This led to the realization that no one really understood exactly what all we were doing online. We have a website, Twitter account, blog, email newsletters, flickr account, and now Facebook, but no clear policy as to what gets posted where, when information is duplicated, how things are updated, etc.
To help understand how our various types of information are represented online, I created the diagram below - it's probably not 100% complete, but it does cover most of our bases:
On the left are our different types of information (MacKay is our branch library), and the arrows show how that information flows through different electronic tools. There isn't necessarily a hierarchy at work*, other than perhaps the automatic updates necessarily come after the manual updates. Otherwise, the boxes are laid out just so they all fit on the page.
After discussing this, we uncovered two philosophies at work:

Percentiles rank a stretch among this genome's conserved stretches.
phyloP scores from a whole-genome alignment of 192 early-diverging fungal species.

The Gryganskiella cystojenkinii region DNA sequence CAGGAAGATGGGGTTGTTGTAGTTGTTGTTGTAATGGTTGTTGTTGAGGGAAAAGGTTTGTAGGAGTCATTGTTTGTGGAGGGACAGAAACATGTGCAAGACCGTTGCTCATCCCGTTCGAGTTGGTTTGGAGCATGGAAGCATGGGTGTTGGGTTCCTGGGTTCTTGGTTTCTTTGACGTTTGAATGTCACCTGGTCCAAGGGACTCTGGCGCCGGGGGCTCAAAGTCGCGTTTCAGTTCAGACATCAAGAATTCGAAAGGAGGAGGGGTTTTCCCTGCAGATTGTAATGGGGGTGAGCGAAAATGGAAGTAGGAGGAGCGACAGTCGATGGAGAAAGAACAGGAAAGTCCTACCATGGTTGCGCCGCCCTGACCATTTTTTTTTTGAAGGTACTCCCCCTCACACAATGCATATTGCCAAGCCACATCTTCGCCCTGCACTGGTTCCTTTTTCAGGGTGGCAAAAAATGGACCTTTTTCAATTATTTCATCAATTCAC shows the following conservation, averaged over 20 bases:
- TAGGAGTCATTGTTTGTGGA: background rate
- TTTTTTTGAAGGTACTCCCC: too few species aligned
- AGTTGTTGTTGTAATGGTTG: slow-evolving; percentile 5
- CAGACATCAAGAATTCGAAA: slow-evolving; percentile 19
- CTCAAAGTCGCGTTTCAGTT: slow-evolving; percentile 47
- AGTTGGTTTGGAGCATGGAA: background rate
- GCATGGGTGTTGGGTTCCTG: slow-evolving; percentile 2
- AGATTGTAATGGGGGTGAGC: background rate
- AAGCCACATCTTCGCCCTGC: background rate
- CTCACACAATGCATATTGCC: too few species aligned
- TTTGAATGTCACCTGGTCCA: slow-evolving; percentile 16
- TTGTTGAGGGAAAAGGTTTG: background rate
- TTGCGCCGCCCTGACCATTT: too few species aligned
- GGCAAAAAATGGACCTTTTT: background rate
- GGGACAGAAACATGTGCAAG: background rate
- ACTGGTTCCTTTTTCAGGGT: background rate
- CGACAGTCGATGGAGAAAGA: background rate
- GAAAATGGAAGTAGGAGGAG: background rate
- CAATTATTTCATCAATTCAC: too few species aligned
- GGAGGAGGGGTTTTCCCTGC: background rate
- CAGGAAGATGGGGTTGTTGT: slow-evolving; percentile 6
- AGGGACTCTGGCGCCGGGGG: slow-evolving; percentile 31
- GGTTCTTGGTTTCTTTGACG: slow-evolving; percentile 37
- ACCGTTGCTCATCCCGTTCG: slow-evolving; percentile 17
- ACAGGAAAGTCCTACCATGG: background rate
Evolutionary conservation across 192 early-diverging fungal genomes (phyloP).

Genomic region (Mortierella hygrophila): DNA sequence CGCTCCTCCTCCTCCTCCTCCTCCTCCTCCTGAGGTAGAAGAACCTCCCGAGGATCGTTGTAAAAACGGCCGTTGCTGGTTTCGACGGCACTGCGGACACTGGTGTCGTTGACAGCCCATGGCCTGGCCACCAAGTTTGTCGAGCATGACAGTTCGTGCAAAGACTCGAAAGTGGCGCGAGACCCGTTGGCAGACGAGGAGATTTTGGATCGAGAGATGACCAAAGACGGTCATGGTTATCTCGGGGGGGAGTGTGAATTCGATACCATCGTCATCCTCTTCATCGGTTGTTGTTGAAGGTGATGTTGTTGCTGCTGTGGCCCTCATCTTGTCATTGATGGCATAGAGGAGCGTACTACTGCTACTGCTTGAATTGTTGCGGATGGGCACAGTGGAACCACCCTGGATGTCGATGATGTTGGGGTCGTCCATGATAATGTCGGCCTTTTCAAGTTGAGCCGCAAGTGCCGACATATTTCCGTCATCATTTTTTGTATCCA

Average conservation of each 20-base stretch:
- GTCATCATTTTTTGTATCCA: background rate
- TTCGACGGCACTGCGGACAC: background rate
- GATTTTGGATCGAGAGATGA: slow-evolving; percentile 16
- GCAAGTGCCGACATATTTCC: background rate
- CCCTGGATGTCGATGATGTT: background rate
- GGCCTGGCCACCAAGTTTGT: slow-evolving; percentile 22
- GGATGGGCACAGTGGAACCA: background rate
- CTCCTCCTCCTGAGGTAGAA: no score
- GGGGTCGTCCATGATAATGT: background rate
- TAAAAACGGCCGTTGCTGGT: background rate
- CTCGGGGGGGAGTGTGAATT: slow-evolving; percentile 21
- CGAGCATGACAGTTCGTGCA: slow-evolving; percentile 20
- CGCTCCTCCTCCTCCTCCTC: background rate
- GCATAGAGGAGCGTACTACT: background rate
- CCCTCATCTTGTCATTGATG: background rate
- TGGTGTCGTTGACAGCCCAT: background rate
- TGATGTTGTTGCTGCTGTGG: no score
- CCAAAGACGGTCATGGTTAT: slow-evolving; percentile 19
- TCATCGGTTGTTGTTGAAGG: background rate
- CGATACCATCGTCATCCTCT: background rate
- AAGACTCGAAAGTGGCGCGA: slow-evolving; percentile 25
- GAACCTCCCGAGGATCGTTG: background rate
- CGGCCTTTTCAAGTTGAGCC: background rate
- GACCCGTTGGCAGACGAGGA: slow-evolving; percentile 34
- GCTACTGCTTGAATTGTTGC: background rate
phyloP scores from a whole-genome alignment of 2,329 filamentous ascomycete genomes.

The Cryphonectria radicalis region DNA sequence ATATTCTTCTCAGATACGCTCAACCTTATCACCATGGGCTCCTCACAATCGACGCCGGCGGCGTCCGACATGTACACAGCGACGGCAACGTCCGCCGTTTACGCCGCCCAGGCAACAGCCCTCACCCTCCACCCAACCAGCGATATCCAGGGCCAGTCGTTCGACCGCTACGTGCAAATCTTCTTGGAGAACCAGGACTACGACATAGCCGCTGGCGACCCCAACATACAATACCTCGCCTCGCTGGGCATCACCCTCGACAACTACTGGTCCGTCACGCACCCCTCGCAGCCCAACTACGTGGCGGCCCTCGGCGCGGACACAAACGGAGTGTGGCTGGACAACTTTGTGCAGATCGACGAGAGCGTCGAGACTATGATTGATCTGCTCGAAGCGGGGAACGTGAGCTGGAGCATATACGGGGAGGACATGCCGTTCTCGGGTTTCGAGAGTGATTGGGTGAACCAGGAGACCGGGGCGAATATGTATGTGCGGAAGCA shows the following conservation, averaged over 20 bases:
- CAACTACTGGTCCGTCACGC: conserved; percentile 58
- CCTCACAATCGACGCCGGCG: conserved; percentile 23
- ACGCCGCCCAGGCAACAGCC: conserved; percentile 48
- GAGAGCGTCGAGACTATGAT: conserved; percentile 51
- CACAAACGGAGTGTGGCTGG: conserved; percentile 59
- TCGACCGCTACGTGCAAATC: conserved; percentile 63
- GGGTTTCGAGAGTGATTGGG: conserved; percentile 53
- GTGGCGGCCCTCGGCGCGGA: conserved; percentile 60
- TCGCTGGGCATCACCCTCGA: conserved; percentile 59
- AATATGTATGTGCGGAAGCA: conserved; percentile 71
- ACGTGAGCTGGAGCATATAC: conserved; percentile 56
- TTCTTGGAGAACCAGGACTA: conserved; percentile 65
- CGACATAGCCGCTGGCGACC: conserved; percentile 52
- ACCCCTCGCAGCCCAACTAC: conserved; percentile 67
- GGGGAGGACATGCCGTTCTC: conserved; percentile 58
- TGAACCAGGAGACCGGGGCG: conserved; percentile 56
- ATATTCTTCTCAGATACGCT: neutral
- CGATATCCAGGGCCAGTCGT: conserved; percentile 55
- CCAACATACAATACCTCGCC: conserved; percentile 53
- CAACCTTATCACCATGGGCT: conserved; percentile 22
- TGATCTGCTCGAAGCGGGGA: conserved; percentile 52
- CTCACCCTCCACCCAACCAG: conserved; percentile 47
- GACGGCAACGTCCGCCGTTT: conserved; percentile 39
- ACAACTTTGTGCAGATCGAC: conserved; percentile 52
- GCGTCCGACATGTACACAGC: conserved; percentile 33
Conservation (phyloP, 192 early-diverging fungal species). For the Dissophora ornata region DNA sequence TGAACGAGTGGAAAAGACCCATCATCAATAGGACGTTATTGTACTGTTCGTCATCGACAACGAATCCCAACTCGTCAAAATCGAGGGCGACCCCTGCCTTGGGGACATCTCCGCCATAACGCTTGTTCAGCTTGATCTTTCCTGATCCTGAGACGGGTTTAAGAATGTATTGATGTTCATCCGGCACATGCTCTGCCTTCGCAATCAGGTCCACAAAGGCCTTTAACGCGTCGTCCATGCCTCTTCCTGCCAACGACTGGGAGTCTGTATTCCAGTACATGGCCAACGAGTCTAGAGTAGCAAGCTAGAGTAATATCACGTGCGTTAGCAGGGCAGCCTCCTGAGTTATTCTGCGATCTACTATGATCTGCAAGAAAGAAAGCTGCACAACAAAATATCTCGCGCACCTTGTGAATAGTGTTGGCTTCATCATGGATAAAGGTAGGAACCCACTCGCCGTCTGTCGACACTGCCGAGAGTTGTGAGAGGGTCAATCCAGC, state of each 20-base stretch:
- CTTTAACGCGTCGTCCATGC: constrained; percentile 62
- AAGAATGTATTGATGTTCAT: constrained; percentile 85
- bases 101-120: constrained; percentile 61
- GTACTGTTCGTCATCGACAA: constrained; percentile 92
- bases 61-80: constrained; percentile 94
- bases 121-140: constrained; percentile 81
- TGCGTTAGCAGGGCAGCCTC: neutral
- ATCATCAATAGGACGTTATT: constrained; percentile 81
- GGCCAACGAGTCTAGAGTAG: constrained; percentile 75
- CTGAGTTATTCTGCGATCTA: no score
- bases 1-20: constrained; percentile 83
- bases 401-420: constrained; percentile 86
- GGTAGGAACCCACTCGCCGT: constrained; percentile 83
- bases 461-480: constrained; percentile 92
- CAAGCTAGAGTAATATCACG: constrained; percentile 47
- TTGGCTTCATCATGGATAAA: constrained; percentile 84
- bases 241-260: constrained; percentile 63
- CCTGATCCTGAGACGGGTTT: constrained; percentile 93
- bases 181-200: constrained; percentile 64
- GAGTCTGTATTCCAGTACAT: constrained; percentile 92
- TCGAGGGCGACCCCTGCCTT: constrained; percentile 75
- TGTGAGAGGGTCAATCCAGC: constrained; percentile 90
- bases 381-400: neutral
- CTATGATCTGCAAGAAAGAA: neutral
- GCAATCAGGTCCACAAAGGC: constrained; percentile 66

- use the different end tools - website, Facebook, Twitter - for unique content, so as not to duplicate things and essentially "spam" our patrons that use more than one service (for example, you can see above that no event information is posted to Facebook)
- publish all of our content almost equally through all of our channels, so we're sure to reach all our patrons regardless of which tool they choose to use
I don't think they are mutually-exclusive, but it does take a lot of work and forethought to do it well. I also think that more of what we do could be automated, as cutting down on the manual postings would save staff time.
Do other libraries have similar online information relationships? I imagine things range from very structured to a free-for-all to orphan accounts galore, but I'm curious to hear what other libraries are doing, to get ideas on how to do it better at my library.
*Something to note on the diagram is our "secret" Twitter account. We have a primary Twitter account